Quantum Computing
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Quantum computation: Michelle Simmons at TEDxSydney - YouTube

There is a shift coming in the very nature of computing which is being led by the likes of quantum physicist Michelle Simmons. Michelle wants you to put the ...
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From cracking some of the most complex military encryption codes, to climate change models, Quantum computing will change the face of computing forever.  There's just one small problem, we can't build one, yet.  In this video Michelle Simmons discusses some of the challenges facing engineers in building such a machine.  If you want to bend your mind and learn what quantum computing is all about.  Start here.

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Lockheed Martin's bet on quantum computing - Washington Post

Lockheed Martin's bet on quantum computing - Washington Post | Quantum Computing | Scoop.it
Washington Post Lockheed Martin's bet on quantum computing Washington Post In theory, quantum computing could be better and faster than traditional computers at solving problems with many rapidly changing variables — such as finding the fastest or...
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This article talks about more implications for quantum computing.  The cheapest way to schedule flights, cutting costs for air lines, or making millions(billions?) betting on the stock market much faster than usual automated machines could achieve.  Then I ask myself, with such power, would intelligence agencies ban the use of quantum computers ? If everyday people and scientists could break their encryptions then this would leave every military network vulnerable, not just out there in cyber space, but in the real world too.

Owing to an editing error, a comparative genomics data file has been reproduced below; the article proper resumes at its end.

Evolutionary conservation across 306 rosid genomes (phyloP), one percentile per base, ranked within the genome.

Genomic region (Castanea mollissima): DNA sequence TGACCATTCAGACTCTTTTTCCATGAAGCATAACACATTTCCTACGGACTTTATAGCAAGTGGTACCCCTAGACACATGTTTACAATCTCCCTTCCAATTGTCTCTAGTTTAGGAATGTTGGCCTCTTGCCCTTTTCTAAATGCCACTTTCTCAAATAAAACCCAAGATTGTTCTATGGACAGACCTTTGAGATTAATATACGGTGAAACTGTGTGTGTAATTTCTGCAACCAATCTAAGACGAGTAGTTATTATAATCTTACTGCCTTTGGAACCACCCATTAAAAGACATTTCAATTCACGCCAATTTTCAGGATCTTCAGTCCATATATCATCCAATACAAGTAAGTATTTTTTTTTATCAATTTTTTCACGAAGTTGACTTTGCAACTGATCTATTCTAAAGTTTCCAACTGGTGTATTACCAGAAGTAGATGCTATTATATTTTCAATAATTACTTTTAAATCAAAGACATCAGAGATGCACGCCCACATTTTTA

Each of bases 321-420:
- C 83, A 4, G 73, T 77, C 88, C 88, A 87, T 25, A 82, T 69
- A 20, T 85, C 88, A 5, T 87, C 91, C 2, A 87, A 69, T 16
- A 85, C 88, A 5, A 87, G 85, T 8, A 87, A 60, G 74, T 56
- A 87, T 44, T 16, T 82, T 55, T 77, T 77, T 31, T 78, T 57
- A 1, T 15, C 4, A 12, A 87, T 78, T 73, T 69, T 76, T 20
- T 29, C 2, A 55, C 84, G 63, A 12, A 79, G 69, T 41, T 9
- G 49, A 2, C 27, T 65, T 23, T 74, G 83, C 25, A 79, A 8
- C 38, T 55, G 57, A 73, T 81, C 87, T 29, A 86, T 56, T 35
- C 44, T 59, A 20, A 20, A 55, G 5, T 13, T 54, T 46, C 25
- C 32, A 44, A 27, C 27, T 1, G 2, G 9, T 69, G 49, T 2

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Solving the unsolvable: A quantum boost for supercomputing - GigaOM

Solving the unsolvable: A quantum boost for supercomputing - GigaOM | Quantum Computing | Scoop.it
Solving the unsolvable: A quantum boost for supercomputing GigaOM Quantum computing and high-performance computing (HPC) may seem like competitive approaches to solving complex problems, as they're both designed to perform calculations at unmatched...
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This is one of the most thought out and well explained articles on Quantum Computing I could find.  Its technically sound and is perfect for someone with no idea of what  a quantum computer is.  The article explains that it is actually possible to be in two states at once  and once implemented in the real world, how it will change everyone's life.  This article talks not only about quibits but demonstrates why we would want to build such a probabilistic machine.  An investment in such a machine would give unprecedented insight into global warming, physics, and nuclear weapons modelling. 

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The world's -most powerful- super computer- for science-Jaguar-High speed calculation